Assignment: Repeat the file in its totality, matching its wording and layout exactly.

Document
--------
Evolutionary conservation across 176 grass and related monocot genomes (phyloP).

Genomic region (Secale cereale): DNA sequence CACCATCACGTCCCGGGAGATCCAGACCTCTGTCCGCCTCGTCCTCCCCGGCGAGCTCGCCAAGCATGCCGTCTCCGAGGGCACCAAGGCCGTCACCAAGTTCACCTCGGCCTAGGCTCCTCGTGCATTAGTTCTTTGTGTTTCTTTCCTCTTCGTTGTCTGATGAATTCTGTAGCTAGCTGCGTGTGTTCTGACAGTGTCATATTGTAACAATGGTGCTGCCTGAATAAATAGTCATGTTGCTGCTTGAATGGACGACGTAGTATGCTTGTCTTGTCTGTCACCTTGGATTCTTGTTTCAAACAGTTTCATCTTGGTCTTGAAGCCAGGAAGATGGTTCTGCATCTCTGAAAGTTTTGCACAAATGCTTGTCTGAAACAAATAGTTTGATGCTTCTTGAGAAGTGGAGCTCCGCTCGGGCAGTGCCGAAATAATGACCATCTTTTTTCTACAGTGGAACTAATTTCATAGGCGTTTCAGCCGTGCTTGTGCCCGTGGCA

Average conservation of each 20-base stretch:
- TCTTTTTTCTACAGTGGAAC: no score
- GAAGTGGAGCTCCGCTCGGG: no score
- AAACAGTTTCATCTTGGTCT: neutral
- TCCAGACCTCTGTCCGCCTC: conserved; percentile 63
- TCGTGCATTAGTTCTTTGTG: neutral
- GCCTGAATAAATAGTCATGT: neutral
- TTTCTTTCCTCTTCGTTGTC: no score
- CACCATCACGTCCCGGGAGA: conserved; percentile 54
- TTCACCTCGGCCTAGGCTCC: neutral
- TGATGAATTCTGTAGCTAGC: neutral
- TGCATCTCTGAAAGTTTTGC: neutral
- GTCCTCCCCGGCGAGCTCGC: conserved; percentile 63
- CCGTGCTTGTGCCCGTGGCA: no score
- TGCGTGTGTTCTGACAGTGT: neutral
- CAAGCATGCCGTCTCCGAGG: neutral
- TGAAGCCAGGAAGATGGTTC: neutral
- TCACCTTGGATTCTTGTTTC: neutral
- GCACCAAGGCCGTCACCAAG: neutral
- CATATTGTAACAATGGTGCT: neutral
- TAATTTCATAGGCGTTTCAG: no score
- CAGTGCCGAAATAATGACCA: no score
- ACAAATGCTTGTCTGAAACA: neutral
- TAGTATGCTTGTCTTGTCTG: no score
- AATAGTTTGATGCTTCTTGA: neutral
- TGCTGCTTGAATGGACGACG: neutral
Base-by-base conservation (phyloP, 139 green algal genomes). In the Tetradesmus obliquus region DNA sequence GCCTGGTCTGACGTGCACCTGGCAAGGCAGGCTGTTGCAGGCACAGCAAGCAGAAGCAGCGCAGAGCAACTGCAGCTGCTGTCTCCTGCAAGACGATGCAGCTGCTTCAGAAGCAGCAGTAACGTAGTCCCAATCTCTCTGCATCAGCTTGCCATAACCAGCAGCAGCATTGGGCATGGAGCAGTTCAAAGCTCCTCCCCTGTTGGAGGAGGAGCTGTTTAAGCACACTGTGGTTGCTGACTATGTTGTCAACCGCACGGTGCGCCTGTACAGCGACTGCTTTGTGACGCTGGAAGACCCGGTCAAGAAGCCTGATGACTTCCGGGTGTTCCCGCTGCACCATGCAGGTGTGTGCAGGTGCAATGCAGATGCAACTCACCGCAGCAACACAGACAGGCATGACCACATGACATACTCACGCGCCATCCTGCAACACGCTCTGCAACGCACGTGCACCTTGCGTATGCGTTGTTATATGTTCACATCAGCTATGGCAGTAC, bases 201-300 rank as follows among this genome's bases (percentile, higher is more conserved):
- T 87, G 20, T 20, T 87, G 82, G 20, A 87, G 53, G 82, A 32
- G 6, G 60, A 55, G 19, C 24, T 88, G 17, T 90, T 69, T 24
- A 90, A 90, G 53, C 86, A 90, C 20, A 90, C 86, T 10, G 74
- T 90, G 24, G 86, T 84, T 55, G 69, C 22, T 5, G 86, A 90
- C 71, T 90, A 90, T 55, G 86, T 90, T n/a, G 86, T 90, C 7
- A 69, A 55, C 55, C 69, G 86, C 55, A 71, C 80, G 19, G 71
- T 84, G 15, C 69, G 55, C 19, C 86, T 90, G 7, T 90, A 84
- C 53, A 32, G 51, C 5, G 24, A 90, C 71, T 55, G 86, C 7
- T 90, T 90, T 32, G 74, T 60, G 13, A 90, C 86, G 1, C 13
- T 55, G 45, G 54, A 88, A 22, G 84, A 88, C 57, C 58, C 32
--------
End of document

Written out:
Evolutionary conservation across 176 grass and related monocot genomes (phyloP).

Genomic region (Secale cereale): DNA sequence CACCATCACGTCCCGGGAGATCCAGACCTCTGTCCGCCTCGTCCTCCCCGGCGAGCTCGCCAAGCATGCCGTCTCCGAGGGCACCAAGGCCGTCACCAAGTTCACCTCGGCCTAGGCTCCTCGTGCATTAGTTCTTTGTGTTTCTTTCCTCTTCGTTGTCTGATGAATTCTGTAGCTAGCTGCGTGTGTTCTGACAGTGTCATATTGTAACAATGGTGCTGCCTGAATAAATAGTCATGTTGCTGCTTGAATGGACGACGTAGTATGCTTGTCTTGTCTGTCACCTTGGATTCTTGTTTCAAACAGTTTCATCTTGGTCTTGAAGCCAGGAAGATGGTTCTGCATCTCTGAAAGTTTTGCACAAATGCTTGTCTGAAACAAATAGTTTGATGCTTCTTGAGAAGTGGAGCTCCGCTCGGGCAGTGCCGAAATAATGACCATCTTTTTTCTACAGTGGAACTAATTTCATAGGCGTTTCAGCCGTGCTTGTGCCCGTGGCA

Average conservation of each 20-base stretch:
- TCTTTTTTCTACAGTGGAAC: no score
- GAAGTGGAGCTCCGCTCGGG: no score
- AAACAGTTTCATCTTGGTCT: neutral
- TCCAGACCTCTGTCCGCCTC: conserved; percentile 63
- TCGTGCATTAGTTCTTTGTG: neutral
- GCCTGAATAAATAGTCATGT: neutral
- TTTCTTTCCTCTTCGTTGTC: no score
- CACCATCACGTCCCGGGAGA: conserved; percentile 54
- TTCACCTCGGCCTAGGCTCC: neutral
- TGATGAATTCTGTAGCTAGC: neutral
- TGCATCTCTGAAAGTTTTGC: neutral
- GTCCTCCCCGGCGAGCTCGC: conserved; percentile 63
- CCGTGCTTGTGCCCGTGGCA: no score
- TGCGTGTGTTCTGACAGTGT: neutral
- CAAGCATGCCGTCTCCGAGG: neutral
- TGAAGCCAGGAAGATGGTTC: neutral
- TCACCTTGGATTCTTGTTTC: neutral
- GCACCAAGGCCGTCACCAAG: neutral
- CATATTGTAACAATGGTGCT: neutral
- TAATTTCATAGGCGTTTCAG: no score
- CAGTGCCGAAATAATGACCA: no score
- ACAAATGCTTGTCTGAAACA: neutral
- TAGTATGCTTGTCTTGTCTG: no score
- AATAGTTTGATGCTTCTTGA: neutral
- TGCTGCTTGAATGGACGACG: neutral
Base-by-base conservation (phyloP, 139 green algal genomes). In the Tetradesmus obliquus region DNA sequence GCCTGGTCTGACGTGCACCTGGCAAGGCAGGCTGTTGCAGGCACAGCAAGCAGAAGCAGCGCAGAGCAACTGCAGCTGCTGTCTCCTGCAAGACGATGCAGCTGCTTCAGAAGCAGCAGTAACGTAGTCCCAATCTCTCTGCATCAGCTTGCCATAACCAGCAGCAGCATTGGGCATGGAGCAGTTCAAAGCTCCTCCCCTGTTGGAGGAGGAGCTGTTTAAGCACACTGTGGTTGCTGACTATGTTGTCAACCGCACGGTGCGCCTGTACAGCGACTGCTTTGTGACGCTGGAAGACCCGGTCAAGAAGCCTGATGACTTCCGGGTGTTCCCGCTGCACCATGCAGGTGTGTGCAGGTGCAATGCAGATGCAACTCACCGCAGCAACACAGACAGGCATGACCACATGACATACTCACGCGCCATCCTGCAACACGCTCTGCAACGCACGTGCACCTTGCGTATGCGTTGTTATATGTTCACATCAGCTATGGCAGTAC, bases 201-300 rank as follows among this genome's bases (percentile, higher is more conserved):
- T 87, G 20, T 20, T 87, G 82, G 20, A 87, G 53, G 82, A 32
- G 6, G 60, A 55, G 19, C 24, T 88, G 17, T 90, T 69, T 24
- A 90, A 90, G 53, C 86, A 90, C 20, A 90, C 86, T 10, G 74
- T 90, G 24, G 86, T 84, T 55, G 69, C 22, T 5, G 86, A 90
- C 71, T 90, A 90, T 55, G 86, T 90, T n/a, G 86, T 90, C 7
- A 69, A 55, C 55, C 69, G 86, C 55, A 71, C 80, G 19, G 71
- T 84, G 15, C 69, G 55, C 19, C 86, T 90, G 7, T 90, A 84
- C 53, A 32, G 51, C 5, G 24, A 90, C 71, T 55, G 86, C 7
- T 90, T 90, T 32, G 74, T 60, G 13, A 90, C 86, G 1, C 13
- T 55, G 45, G 54, A 88, A 22, G 84, A 88, C 57, C 58, C 32